Radical Gospel, Practical Church
This time next year I will not be leading a parish. For 45 years, I have been either preparing to go to seminary, in seminary, or ordained as a leader of an institution. For 33 years, I have been directly responsible as a rector for the affairs of parishes. What started out as a passion for the gospel of Jesus Christ came to include the workings of the church as well. My love for Jesus Christ took on the love of administration, finances, air-conditioning equipment, capital campaigns, staff management, and all manner of institutional operations. Seminary is part graduate school and part trade school. There students begin to get hints that parish ministry is not all about theological reflection. It’s also about dealing with people, committees, systems, buildings, money, and conflict.
Lately I’ve been reading scripture and various devotional materials with a deeper appreciation of just how radical the Gospel of Christ is. Jesus talks about including everyone. Everyone! Jesus talks about the physical and financial needs of the children of God. Jesus talks about loving those whom it is problematic to love, even our enemies. Jesus talks about making huge sacrifices for others. Jesus tells a rich man to sell his possessions and give everything to the poor and to come follow him. Wow! That’s out there.
Maybe because I’m now entertaining what it will be like not to be directly in charge of a parish, the message of Jesus is becoming more startling to me. 45 years ago that radical message drew me in. Now it is calling out to me once again with a new voice. All the years in between I think I’ve been trying to tame that message for a more palatable presentation to people in the pews. Necessarily perhaps, I’ve occasionally been more attentive to caution than the Gospel itself. The practicality of the institution of the church has come to be more important to me than the very message of Jesus which the institution is here to spread.
Couples fall in love and decide to make a radical commitment to their love for each other. They leave their families and cleave to one another. They take on the world together without much thought as to how they will get by. The only thing that matters is their love for each other. Then they begin to accumulate things. They get a car, a house, another car. Maybe a boat would be nice. They have a child, another, and maybe another. They build up some financial resources. They have careers which take a lot of time and work. And they get protective about what they have accumulated. In my early forties, one of my old friends commented to me about how conservative I had gotten. “I’ve got more to conserve,” I replied. “Somebody’s got to take care of this stuff.”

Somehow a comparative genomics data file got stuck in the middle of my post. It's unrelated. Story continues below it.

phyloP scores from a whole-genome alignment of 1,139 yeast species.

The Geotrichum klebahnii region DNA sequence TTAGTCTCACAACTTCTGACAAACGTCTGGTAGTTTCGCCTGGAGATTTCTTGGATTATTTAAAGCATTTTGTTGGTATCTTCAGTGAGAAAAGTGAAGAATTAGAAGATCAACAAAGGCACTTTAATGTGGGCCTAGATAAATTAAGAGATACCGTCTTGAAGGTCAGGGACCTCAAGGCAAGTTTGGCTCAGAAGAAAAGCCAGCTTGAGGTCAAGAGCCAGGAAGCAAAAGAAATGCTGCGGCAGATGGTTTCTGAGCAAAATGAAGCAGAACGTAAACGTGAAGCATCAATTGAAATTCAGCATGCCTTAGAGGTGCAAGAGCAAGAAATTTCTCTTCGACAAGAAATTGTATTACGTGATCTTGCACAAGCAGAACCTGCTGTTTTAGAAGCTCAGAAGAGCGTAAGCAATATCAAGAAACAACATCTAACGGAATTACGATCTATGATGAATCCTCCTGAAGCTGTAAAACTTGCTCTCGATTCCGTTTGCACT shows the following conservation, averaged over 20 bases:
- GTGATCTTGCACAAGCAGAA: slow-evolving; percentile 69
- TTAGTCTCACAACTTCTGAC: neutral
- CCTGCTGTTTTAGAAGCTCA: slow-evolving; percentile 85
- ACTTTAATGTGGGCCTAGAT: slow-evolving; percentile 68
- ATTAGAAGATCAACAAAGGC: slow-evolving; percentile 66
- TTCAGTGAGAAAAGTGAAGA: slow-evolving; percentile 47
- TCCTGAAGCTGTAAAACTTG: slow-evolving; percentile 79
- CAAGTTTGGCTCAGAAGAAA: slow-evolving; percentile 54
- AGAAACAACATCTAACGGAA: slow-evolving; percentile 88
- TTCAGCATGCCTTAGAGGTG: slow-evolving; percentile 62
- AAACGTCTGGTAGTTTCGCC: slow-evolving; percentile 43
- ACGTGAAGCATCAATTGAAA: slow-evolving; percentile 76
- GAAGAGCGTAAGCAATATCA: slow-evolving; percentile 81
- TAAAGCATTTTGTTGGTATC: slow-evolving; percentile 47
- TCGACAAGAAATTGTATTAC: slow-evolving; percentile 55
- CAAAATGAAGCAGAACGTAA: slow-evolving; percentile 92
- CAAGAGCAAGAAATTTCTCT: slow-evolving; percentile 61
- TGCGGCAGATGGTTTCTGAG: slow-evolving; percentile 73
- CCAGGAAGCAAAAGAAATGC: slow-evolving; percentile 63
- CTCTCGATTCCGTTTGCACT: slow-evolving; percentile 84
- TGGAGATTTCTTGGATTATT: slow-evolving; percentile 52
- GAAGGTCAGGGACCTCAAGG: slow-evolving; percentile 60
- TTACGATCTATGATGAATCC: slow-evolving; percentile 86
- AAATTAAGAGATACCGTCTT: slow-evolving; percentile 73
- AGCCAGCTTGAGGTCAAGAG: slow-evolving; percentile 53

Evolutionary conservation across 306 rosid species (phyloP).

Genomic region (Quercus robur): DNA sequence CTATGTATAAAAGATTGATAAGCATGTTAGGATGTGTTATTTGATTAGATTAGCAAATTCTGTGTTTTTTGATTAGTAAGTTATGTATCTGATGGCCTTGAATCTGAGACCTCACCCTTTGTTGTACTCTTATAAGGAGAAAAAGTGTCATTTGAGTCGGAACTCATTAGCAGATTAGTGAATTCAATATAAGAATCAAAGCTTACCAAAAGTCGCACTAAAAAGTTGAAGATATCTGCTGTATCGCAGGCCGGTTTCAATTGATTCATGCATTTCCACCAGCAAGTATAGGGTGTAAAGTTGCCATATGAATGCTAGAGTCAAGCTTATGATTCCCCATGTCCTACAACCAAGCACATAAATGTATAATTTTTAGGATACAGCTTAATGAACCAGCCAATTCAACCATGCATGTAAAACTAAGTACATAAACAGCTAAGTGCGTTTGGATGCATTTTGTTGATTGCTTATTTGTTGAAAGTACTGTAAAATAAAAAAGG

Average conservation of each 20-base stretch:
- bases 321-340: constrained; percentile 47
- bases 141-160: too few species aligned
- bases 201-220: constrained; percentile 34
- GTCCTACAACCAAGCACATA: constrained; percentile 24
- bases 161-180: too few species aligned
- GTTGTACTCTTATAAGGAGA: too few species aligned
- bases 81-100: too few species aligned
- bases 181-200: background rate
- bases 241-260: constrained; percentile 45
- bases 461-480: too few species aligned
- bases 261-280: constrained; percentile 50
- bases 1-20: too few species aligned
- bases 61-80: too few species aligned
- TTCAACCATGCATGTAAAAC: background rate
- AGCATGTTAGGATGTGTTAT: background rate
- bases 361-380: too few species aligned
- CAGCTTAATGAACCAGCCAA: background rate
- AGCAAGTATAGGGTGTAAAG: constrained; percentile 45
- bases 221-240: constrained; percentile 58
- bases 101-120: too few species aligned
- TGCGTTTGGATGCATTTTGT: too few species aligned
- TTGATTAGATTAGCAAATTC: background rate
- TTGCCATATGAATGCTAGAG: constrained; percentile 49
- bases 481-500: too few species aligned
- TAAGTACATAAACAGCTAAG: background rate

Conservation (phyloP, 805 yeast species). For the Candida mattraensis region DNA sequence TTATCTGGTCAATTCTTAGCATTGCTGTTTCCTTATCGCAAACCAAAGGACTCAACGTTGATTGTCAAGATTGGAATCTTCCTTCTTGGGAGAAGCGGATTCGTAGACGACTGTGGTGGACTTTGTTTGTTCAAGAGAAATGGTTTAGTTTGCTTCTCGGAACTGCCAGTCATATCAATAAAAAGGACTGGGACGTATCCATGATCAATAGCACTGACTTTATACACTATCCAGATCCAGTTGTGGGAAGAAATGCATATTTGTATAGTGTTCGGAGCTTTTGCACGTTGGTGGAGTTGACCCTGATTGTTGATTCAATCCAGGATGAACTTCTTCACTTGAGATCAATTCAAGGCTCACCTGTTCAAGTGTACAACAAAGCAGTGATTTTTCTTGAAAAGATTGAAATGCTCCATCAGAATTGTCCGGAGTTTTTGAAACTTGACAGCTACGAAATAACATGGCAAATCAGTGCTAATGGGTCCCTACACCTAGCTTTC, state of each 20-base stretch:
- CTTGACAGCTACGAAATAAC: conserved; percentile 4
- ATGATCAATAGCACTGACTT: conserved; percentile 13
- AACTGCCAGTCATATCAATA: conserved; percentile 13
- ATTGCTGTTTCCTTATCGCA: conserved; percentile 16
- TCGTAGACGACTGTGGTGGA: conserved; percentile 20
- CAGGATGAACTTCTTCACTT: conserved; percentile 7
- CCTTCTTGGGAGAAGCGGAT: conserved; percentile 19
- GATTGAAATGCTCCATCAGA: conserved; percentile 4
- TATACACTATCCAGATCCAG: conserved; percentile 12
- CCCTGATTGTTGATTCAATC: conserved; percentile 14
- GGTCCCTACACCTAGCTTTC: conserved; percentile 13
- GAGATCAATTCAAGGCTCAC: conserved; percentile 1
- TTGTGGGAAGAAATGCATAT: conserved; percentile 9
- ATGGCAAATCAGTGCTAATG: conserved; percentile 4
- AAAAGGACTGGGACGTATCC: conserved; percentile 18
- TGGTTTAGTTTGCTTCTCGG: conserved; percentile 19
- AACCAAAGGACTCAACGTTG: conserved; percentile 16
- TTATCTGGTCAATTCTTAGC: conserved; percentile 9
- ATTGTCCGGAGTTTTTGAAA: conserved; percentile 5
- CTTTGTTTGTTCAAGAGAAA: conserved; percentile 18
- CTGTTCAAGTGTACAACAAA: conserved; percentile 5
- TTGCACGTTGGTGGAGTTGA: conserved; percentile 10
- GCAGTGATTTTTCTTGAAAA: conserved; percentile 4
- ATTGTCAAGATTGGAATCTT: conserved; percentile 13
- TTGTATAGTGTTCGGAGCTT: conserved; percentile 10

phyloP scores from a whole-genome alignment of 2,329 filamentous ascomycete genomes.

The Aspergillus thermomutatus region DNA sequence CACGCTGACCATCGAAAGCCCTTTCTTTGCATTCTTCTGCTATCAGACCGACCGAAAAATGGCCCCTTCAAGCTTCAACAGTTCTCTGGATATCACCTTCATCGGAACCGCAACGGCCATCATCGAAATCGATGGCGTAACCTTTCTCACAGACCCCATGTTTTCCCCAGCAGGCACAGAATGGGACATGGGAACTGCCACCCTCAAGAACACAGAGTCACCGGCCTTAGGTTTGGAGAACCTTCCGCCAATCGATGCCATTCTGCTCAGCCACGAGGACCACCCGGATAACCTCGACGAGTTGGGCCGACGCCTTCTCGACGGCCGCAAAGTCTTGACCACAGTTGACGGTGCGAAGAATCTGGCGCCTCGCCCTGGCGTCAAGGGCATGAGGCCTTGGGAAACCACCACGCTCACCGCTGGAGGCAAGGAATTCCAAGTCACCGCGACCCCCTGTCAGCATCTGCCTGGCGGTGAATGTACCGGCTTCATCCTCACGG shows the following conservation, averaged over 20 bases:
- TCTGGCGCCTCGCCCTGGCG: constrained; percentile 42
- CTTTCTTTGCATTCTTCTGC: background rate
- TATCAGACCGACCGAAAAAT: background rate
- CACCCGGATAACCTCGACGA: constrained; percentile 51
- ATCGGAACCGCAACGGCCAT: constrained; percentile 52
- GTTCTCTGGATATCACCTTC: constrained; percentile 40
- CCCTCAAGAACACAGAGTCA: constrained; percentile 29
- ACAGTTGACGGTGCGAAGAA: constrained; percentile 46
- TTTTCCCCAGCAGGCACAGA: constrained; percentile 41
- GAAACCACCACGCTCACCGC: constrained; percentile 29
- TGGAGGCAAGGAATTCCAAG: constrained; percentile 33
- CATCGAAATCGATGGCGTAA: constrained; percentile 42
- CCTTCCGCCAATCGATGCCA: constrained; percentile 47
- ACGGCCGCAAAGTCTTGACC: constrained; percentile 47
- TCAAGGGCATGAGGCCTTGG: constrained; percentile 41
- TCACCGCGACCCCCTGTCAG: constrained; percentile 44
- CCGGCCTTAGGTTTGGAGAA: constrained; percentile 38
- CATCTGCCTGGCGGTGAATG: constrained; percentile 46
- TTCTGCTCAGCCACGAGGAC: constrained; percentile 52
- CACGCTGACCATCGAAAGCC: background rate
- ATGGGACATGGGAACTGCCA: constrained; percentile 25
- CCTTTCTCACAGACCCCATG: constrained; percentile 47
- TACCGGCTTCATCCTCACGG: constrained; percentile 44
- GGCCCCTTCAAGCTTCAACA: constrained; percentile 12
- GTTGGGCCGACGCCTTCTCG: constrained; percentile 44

Taking care of stuff is vitally important. If we don’t maintain our houses and property, they will crumble around us. If we aren’t careful with our money, there won’t be enough of it to provide security. We can’t just hope things will be okay without working hard to be practical. Being responsible is more than admirable; it is downright necessary. But there’s more to life than being careful and responsible, right? We have to be practical but if that’s all we are, something is missing. What about the raw excitement of living and loving well? What about the very passion of human existence? Isn’t that what we’re here for?
Institutions are founded on ideas and ideals. Someone has an idea, a brainstorm, and a company gets built around it. Institutions tend to drift away from the originating idea and come to exist primarily to protect themselves. There’s the beginning product to sell; then there are the many salaries to pay and stores to maintain. Firms and practices begin with the notion of offering a service. But then there are fees to generate in order to pay for the equipment and people who perform the services. Businesses and firms often come to the point of maintaining their structures above and beyond the products and services they provide. We call that selling out.
Churches are founded on the radical inclusive love of Jesus Christ. We recruit more and more people to spread that radical message. And then we tend to start caring more about our structure and who we might offend if we actually live into what Jesus taught. In our own way, we sell out. The Gospel of Christ turns the world upside down. But churches worry more about the viability of our expression of the Gospel than the Gospel itself. We worry about who might leave instead of being true to our mission. We tend to lose our drive and just worry about steering.
There’s a little more freedom calling out to me as I think about retiring and not having to make sure this particular place is taken care of. I’m not thinking of selling everything and living on the streets. But I am, once more, getting a little more focused on the ideals of the Church even above the institution. I’ll always tithe and be loyal to the Episcopal Church that I love. But my heart is more attuned to the radical message that got me started on this church thing years ago.
What drew you into the church and the other important institutions in your life? As you carry out your practical responsibilities, remember what brought you to take those on. Receiving the love of God and giving it to the world isn’t always practical.
Robert C. Wisnewski, Jr.